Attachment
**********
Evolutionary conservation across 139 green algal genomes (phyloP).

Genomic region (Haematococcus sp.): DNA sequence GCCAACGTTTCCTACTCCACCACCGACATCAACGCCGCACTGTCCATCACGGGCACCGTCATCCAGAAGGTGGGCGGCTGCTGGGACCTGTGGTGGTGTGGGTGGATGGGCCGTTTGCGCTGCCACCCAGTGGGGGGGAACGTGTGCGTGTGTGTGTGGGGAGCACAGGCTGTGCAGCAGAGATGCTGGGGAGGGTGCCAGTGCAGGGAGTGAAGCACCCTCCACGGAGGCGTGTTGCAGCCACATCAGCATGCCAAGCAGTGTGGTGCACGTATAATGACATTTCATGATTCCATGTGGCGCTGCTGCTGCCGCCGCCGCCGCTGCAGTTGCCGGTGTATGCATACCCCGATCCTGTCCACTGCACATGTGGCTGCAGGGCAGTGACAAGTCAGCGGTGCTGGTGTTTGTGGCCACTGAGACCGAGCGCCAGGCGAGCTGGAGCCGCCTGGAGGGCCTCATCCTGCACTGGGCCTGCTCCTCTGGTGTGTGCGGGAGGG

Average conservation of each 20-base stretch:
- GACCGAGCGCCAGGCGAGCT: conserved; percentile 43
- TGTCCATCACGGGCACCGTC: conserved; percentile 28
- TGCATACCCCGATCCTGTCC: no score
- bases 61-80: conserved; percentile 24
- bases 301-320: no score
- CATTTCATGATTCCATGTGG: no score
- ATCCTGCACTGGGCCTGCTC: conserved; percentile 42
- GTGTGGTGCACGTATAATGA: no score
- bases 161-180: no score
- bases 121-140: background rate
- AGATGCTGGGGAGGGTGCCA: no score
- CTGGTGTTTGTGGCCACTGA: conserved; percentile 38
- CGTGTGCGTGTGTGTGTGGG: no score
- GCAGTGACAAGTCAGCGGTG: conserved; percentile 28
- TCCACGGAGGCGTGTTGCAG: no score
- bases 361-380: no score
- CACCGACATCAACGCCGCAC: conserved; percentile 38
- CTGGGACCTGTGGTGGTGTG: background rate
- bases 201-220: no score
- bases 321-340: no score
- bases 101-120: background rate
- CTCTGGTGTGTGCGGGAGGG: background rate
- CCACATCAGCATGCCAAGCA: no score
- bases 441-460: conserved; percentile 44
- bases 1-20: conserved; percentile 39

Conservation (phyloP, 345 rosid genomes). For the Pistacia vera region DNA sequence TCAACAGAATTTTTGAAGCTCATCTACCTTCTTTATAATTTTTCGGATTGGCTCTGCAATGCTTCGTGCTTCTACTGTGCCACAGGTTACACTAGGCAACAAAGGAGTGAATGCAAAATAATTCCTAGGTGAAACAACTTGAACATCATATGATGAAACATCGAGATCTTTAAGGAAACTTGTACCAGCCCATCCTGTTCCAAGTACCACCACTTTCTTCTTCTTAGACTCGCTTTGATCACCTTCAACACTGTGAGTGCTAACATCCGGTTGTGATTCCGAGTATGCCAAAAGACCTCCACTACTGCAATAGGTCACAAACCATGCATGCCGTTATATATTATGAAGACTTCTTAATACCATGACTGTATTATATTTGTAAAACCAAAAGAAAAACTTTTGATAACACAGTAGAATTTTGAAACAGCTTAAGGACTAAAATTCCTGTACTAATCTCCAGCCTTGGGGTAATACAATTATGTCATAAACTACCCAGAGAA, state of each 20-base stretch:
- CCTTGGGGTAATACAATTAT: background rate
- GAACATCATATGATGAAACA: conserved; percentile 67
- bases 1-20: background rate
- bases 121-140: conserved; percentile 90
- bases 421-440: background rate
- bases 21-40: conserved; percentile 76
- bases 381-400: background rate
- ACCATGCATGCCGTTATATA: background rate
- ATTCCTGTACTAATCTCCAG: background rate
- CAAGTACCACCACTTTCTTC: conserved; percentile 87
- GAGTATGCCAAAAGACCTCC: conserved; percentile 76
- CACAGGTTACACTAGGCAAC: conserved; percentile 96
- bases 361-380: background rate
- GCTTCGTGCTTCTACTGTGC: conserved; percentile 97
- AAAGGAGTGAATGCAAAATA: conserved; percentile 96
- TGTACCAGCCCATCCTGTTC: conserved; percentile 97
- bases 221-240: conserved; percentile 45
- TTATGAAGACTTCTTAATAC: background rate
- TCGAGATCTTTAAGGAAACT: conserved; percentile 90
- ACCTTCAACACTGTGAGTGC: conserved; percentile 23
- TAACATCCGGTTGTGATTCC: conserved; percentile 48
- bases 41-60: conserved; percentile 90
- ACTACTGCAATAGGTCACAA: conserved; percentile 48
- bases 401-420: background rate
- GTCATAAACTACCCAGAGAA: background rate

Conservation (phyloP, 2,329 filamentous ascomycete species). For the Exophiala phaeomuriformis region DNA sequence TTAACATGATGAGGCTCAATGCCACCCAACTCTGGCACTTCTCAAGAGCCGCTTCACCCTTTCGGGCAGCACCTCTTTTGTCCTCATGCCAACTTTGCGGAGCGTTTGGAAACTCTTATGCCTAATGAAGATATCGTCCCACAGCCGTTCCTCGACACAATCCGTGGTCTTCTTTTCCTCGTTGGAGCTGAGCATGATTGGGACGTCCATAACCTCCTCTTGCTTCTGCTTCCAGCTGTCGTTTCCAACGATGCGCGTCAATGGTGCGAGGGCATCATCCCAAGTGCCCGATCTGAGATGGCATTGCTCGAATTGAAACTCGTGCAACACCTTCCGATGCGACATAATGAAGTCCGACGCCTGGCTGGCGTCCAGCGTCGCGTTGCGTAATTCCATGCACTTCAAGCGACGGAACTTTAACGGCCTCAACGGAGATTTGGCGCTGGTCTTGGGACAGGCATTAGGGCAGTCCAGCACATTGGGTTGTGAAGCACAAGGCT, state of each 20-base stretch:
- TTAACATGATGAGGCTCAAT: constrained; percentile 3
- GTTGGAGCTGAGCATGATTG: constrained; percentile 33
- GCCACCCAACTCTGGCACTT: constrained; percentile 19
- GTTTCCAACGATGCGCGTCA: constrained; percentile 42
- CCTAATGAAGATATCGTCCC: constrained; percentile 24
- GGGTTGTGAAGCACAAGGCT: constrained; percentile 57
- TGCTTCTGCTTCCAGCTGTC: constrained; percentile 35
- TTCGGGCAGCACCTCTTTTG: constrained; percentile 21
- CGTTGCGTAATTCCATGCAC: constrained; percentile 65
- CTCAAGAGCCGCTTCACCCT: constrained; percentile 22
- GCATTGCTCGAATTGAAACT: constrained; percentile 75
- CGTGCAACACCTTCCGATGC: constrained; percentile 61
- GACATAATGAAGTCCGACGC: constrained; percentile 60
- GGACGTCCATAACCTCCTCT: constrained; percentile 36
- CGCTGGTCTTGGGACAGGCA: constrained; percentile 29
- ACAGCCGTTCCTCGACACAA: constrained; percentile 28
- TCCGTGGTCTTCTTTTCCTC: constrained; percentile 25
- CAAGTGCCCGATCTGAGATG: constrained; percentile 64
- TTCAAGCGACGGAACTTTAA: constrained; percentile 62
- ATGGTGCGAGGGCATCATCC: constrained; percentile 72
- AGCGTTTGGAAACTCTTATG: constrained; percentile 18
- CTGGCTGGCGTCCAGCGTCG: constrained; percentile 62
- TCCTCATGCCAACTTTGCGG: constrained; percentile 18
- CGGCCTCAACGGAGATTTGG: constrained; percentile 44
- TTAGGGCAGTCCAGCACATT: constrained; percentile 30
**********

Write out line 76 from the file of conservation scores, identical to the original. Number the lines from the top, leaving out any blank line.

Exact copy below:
- AGCGTTTGGAAACTCTTATG: constrained; percentile 18